Rob Eastaway suggests games which remind pupils of their own amazing memories.
With so much current interest in understanding how humans think, it seems ironic that we are increasingly using technology to replace our own brains. First came calculators to blunt the arithmetic skills that most brains are well suited to. Now, with ICT making information so readily retrievable, we are in danger of forgetting how to remember. I want to argue the case for returning memory to the classroom. Not the tedious rote learning of old, but the investigation of how human memory works. Experiments in memory are an excellent introduction to the brain - and memorising can be enjoyable, too.
Do brains remember in the same way as computers? There are some similarities. For example brains have a short-term, temporary memory (equivalent to the computer screen) and permanent long-term memory (our hard disk). How big is your short-term memory? Give the class three seconds to read a five digit number (48239, say). Nearly all of them will recall it perfectly. Increase the number to seven digits, and the majority will still be spot on. Now go up to nine digits (try 829176853). Only a couple of the class will remember the number accurately. Seven random digits are most people's limit for what they can hold in their mind without formally learning and storing the number. It is convenient that most local telephone numbers only have seven digits.
The differences between computers and brains are also intriguing. One important difference is that computers are, in their own way, infallible. What you give them is what they give you back. Not so with brains. If you have a clock in your classroom, cover it up before the start of a lesson. Ask your class to draw a picture of the clock. Although they gaze at it every day, the chances are that many will get it wrong - for example numerals will be inserted where the classroom clock only has ticks. The human memory here is giving back its interpretation of what it sees, not the image that it observed. (Incidentally, do you have a clock at home with Roman numbers on it? If so, what does the number four look like? You probably think it says IV because that's what you have learned a Roman four looks like. In fact, almost certainly the four on the clock is IIII.) Unlike computers, the brain also uses external stimuli to help it remember. For example, eye movements are believed to play a part in recalling information. By pointing in different directions the eyes stimulate different parts of the brain.
Investigate this by grouping your class into threes. One member of each group is the subject to be monitored, the second is the observer and the third stands behind the subject and asks questions from a prepared list. The questions should examine different types of memory: "Imagine the smell of sausages. What does Concorde look like? Multiply 7 by 8 and take away 4." There is some evidence that when visualising, a person points the eyes to the left, and when calculating they look to the right. What do your class find? Note: it's important that the pupils being observed don't know what the person watching them is looking for.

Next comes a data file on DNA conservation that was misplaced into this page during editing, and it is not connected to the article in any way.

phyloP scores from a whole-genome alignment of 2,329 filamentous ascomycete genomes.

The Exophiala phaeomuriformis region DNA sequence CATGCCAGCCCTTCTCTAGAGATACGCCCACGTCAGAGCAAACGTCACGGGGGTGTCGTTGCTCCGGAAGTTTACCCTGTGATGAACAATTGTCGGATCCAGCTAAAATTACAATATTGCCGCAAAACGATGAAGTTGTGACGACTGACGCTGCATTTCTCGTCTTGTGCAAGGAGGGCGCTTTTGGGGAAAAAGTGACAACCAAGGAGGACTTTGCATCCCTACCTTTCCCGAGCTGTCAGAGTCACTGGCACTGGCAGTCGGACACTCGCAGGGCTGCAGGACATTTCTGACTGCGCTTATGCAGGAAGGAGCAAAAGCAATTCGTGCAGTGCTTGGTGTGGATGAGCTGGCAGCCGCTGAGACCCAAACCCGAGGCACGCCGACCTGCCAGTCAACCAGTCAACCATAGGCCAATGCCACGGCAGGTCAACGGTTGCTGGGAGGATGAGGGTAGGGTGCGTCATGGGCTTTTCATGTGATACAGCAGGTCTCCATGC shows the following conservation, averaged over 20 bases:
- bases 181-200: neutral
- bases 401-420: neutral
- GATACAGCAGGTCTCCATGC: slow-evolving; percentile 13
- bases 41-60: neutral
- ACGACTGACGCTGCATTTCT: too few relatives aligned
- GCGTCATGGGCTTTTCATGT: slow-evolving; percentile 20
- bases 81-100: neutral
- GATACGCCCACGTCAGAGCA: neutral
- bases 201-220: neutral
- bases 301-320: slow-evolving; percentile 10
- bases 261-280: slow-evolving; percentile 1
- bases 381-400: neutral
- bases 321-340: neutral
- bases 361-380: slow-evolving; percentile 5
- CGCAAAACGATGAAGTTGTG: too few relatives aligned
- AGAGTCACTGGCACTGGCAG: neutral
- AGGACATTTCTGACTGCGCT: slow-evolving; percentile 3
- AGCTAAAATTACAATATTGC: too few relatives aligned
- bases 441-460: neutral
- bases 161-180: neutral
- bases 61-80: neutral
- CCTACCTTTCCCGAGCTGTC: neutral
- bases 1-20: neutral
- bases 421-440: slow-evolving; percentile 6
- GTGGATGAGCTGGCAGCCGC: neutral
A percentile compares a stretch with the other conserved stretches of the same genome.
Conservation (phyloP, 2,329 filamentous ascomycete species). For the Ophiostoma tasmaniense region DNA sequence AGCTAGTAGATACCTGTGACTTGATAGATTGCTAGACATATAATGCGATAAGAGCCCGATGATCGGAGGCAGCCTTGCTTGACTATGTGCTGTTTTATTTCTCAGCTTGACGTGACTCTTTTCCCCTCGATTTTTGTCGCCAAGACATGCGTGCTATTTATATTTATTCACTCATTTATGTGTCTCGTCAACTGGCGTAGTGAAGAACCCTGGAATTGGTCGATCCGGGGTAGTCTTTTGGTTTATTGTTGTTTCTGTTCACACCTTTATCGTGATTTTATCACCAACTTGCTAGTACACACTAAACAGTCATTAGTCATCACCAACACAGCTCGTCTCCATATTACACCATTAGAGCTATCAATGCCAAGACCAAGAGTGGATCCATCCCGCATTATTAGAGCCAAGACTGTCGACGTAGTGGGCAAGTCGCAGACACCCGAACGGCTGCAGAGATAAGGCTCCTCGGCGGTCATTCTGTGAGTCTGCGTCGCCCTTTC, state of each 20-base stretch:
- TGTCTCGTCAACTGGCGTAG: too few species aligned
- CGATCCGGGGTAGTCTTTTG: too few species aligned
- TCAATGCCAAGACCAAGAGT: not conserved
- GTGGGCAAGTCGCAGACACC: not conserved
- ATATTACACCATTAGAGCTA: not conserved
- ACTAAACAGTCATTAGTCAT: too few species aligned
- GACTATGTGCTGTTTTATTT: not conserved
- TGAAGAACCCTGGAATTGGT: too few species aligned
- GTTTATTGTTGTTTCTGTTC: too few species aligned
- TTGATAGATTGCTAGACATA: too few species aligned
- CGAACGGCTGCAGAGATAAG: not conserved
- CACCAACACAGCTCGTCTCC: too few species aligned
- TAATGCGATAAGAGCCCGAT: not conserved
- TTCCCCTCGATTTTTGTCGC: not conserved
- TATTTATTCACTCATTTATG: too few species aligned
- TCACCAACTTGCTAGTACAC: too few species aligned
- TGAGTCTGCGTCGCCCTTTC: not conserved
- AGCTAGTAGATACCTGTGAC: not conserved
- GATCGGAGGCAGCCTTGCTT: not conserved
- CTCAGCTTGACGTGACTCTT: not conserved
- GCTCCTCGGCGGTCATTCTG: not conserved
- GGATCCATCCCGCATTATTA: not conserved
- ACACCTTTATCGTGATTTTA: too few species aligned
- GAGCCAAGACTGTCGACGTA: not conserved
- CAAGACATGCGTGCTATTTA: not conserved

Most fascinating of all is the tendency of the brain to remember using images and associations. The Greeks used to memorise using the "room method". A demonstration of this can have quite spectacular results. To make it fair, you will need two lists of 10 items. Give the class a minute to memorise the first list, then check their recall scores. The average score will be six or seven out of 10. Now give them the second list, but this time help them to "store" the items around your classroom. Let's use the list banana, scissors, shark, slippers, car keys, toilet paper, trumpet, dog food, moustache, broomstick. Then look around your classroom and pick out ten familiar features as you move your gaze around clockwise.
The room method works by linking each of the items in your list to some feature in the room. Start with the blackboard, for example. They want to remember the first item, a banana. The trick is to create an image that combines the blackboard and a banana. Imagine a banana splatting into the blackboard (the sillier the image, the more memorable it is). The next thing in the room that stands out may be a world map. Imagine this has been cut to pieces by scissors so that all the countries are missing. Keep going around the room, picking out a feature and creating an image which includes the item to remember. Picture the books on the shelf as shark's teeth, a huge slipper keeping the flowers warm, and so on.
Now just by looking around the room the class should be able to recall each of the 10 items - and in any order you choose. It's an impressive trick, but it is also a great illustration of how the brain is at its best when it is presented with information that is linked to a familiar pattern.
There are plenty more experiments to try. Can people remember things that happened to them before they were four? Which poems are most memorable, and why? Do smells conjure up memories? In an age where electronics are taking over, it's good to be reminded that nature endowed us with a pretty impressive computer of our own.
Rob Eastaway is author of 'The Memory Kit'. Element Children's Books, pound;9.99